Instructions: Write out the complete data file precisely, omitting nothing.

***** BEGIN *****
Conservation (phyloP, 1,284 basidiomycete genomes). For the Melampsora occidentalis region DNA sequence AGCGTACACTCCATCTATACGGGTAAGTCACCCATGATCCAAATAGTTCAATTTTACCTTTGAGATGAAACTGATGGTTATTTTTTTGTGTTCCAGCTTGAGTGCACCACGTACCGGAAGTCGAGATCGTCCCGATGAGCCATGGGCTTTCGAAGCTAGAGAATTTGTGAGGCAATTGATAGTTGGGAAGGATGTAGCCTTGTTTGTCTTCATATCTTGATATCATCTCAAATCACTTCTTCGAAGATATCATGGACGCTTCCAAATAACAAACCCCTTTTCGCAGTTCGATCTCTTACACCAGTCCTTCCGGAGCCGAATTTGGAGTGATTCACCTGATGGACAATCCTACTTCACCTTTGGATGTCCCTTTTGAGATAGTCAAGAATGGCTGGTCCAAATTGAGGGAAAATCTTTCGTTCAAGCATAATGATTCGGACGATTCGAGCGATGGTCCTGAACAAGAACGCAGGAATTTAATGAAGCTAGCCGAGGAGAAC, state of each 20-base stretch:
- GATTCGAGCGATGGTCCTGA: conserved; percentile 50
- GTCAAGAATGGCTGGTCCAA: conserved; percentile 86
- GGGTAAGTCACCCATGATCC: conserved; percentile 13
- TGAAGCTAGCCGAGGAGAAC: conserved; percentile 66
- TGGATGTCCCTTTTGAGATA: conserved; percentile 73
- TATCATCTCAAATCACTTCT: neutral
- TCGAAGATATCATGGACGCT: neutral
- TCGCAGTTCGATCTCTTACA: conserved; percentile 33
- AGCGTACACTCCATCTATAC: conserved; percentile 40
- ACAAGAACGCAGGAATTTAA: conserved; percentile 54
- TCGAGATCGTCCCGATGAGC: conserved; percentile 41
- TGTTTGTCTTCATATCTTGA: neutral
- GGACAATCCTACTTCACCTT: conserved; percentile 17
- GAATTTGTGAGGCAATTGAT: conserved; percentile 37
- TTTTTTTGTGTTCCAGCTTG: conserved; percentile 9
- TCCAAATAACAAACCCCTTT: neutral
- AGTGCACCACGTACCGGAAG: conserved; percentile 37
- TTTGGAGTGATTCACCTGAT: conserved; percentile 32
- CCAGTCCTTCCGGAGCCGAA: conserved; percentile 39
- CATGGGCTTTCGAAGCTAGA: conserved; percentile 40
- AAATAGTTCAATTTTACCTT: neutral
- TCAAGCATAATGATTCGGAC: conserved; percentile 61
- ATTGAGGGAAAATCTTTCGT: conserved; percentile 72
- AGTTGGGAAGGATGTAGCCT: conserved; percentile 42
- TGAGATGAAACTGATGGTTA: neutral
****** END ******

Conservation (phyloP, 1,284 basidiomycete genomes). For the Melampsora occidentalis region DNA sequence AGCGTACACTCCATCTATACGGGTAAGTCACCCATGATCCAAATAGTTCAATTTTACCTTTGAGATGAAACTGATGGTTATTTTTTTGTGTTCCAGCTTGAGTGCACCACGTACCGGAAGTCGAGATCGTCCCGATGAGCCATGGGCTTTCGAAGCTAGAGAATTTGTGAGGCAATTGATAGTTGGGAAGGATGTAGCCTTGTTTGTCTTCATATCTTGATATCATCTCAAATCACTTCTTCGAAGATATCATGGACGCTTCCAAATAACAAACCCCTTTTCGCAGTTCGATCTCTTACACCAGTCCTTCCGGAGCCGAATTTGGAGTGATTCACCTGATGGACAATCCTACTTCACCTTTGGATGTCCCTTTTGAGATAGTCAAGAATGGCTGGTCCAAATTGAGGGAAAATCTTTCGTTCAAGCATAATGATTCGGACGATTCGAGCGATGGTCCTGAACAAGAACGCAGGAATTTAATGAAGCTAGCCGAGGAGAAC, state of each 20-base stretch:
- GATTCGAGCGATGGTCCTGA: conserved; percentile 50
- GTCAAGAATGGCTGGTCCAA: conserved; percentile 86
- GGGTAAGTCACCCATGATCC: conserved; percentile 13
- TGAAGCTAGCCGAGGAGAAC: conserved; percentile 66
- TGGATGTCCCTTTTGAGATA: conserved; percentile 73
- TATCATCTCAAATCACTTCT: neutral
- TCGAAGATATCATGGACGCT: neutral
- TCGCAGTTCGATCTCTTACA: conserved; percentile 33
- AGCGTACACTCCATCTATAC: conserved; percentile 40
- ACAAGAACGCAGGAATTTAA: conserved; percentile 54
- TCGAGATCGTCCCGATGAGC: conserved; percentile 41
- TGTTTGTCTTCATATCTTGA: neutral
- GGACAATCCTACTTCACCTT: conserved; percentile 17
- GAATTTGTGAGGCAATTGAT: conserved; percentile 37
- TTTTTTTGTGTTCCAGCTTG: conserved; percentile 9
- TCCAAATAACAAACCCCTTT: neutral
- AGTGCACCACGTACCGGAAG: conserved; percentile 37
- TTTGGAGTGATTCACCTGAT: conserved; percentile 32
- CCAGTCCTTCCGGAGCCGAA: conserved; percentile 39
- CATGGGCTTTCGAAGCTAGA: conserved; percentile 40
- AAATAGTTCAATTTTACCTT: neutral
- TCAAGCATAATGATTCGGAC: conserved; percentile 61
- ATTGAGGGAAAATCTTTCGT: conserved; percentile 72
- AGTTGGGAAGGATGTAGCCT: conserved; percentile 42
- TGAGATGAAACTGATGGTTA: neutral